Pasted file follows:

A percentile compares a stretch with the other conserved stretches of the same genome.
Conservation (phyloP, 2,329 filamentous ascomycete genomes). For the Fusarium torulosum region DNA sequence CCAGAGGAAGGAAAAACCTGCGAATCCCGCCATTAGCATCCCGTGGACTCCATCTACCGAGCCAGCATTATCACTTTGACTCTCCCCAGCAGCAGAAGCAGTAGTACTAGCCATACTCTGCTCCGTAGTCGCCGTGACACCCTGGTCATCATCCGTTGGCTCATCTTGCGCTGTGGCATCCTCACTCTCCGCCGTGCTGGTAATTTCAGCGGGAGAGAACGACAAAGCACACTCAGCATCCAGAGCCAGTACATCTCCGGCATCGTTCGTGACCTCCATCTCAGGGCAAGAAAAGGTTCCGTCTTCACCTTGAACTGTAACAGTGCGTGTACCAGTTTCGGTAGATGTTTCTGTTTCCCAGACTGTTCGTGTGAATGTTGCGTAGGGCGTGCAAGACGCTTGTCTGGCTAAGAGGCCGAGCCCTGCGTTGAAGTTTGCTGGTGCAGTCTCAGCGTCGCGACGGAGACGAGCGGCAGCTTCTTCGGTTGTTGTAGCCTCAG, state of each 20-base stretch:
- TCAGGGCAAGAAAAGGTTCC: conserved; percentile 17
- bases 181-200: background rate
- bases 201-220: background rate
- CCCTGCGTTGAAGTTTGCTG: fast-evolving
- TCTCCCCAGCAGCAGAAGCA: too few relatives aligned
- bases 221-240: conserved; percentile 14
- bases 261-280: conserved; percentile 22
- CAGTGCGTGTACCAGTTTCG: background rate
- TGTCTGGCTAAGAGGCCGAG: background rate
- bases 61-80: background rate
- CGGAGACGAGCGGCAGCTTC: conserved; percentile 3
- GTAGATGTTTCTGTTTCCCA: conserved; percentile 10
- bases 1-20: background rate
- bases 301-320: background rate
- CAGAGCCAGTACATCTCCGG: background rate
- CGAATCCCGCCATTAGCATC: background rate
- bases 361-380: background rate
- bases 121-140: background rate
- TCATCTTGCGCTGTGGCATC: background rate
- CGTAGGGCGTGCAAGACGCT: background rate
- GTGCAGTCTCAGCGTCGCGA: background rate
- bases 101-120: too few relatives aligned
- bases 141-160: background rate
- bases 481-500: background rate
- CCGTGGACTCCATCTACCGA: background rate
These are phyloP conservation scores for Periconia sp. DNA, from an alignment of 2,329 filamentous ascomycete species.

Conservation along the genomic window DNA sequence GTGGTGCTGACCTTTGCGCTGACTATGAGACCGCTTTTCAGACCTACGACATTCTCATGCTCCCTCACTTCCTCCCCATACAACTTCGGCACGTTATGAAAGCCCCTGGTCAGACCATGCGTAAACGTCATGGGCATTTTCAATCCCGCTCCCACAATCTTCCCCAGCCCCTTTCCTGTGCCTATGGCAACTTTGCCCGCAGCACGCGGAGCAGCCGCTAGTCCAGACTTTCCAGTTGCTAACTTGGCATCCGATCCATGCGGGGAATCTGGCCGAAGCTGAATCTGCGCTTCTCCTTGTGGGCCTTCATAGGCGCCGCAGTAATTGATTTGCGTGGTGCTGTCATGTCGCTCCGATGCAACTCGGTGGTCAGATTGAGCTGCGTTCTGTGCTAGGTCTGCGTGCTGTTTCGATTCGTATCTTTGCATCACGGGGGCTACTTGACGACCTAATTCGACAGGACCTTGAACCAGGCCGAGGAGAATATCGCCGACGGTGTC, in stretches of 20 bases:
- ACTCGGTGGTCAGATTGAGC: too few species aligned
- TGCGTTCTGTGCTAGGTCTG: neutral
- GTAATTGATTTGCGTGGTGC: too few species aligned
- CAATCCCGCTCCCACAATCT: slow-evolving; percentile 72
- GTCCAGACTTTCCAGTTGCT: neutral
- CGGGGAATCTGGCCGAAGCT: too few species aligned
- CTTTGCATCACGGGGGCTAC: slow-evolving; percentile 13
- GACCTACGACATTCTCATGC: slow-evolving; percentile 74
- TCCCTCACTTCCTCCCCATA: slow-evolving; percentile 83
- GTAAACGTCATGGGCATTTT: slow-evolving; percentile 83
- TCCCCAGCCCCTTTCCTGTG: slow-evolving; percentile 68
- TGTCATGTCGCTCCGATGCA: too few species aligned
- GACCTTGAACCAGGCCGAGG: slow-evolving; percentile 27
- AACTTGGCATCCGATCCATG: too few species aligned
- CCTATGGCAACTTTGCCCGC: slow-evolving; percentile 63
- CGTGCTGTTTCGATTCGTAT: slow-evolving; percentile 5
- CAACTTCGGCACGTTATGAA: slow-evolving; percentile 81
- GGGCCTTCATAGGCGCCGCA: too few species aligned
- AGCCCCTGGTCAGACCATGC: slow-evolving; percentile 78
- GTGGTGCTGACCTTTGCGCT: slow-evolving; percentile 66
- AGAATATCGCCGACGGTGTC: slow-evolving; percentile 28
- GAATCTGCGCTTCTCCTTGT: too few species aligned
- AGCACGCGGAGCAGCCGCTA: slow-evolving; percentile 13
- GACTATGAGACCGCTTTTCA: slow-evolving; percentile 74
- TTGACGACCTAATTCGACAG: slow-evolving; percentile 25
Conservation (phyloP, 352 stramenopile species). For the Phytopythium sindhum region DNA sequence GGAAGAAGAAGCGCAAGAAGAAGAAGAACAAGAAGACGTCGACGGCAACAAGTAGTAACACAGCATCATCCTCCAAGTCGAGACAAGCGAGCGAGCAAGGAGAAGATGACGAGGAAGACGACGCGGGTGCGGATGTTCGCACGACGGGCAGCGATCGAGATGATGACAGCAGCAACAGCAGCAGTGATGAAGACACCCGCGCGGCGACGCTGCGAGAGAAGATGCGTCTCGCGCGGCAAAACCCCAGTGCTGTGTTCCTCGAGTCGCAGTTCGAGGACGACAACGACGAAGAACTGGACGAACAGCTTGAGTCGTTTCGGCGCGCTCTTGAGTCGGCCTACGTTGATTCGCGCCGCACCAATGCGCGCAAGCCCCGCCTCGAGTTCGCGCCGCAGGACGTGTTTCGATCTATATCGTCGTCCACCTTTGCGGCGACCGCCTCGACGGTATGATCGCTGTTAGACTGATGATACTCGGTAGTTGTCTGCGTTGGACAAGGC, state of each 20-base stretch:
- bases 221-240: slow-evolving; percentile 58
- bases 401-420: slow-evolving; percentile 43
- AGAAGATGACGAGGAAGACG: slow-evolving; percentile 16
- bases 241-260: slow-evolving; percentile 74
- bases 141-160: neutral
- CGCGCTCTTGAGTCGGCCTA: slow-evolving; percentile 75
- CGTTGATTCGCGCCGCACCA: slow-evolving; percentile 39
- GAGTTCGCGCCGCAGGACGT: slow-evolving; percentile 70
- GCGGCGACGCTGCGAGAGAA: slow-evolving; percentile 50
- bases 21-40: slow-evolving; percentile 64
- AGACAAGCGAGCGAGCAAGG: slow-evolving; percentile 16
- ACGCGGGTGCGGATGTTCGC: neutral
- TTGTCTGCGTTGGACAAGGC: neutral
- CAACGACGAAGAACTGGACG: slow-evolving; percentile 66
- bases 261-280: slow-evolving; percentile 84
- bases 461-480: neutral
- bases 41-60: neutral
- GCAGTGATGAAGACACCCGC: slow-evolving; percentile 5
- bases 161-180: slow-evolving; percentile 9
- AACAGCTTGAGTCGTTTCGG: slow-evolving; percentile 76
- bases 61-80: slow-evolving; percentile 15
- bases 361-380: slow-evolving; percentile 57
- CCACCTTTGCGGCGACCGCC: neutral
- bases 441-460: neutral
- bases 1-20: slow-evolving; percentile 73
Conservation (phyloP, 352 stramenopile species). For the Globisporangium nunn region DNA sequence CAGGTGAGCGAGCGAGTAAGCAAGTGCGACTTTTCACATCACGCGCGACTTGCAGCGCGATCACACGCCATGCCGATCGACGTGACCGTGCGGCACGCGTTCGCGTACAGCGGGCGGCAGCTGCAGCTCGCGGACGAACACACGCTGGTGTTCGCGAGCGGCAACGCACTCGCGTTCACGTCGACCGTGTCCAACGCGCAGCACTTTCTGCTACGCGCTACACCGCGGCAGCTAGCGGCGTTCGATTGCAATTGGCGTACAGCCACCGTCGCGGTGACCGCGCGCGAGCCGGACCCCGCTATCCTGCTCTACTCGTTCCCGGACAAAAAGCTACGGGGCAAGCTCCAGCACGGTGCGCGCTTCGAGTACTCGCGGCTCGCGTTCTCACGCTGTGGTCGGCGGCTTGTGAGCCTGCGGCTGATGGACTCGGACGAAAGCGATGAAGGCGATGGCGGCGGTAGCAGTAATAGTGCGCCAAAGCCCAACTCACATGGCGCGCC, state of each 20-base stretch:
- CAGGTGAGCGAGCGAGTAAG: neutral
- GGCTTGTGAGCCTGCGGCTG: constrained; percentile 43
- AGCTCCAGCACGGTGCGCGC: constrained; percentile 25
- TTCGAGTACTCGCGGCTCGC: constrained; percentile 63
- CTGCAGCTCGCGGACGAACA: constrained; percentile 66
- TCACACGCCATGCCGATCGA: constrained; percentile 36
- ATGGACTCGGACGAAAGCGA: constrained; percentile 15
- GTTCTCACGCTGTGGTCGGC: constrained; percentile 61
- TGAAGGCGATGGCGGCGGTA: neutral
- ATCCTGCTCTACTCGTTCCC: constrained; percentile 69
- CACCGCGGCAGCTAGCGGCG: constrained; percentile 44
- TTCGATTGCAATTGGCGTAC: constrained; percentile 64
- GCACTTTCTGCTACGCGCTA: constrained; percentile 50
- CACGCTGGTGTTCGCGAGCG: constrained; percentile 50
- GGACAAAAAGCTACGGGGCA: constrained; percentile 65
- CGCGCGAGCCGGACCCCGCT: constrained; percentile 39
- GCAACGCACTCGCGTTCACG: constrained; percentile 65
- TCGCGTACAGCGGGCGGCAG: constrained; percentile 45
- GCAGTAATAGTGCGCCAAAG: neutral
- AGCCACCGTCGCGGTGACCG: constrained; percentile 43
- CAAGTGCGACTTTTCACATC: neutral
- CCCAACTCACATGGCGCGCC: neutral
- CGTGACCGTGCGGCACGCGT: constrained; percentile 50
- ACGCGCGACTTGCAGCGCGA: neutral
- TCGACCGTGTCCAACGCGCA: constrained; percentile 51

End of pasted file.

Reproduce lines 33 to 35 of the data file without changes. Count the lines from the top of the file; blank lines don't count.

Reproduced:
- CAATCCCGCTCCCACAATCT: slow-evolving; percentile 72
- GTCCAGACTTTCCAGTTGCT: neutral
- CGGGGAATCTGGCCGAAGCT: too few species aligned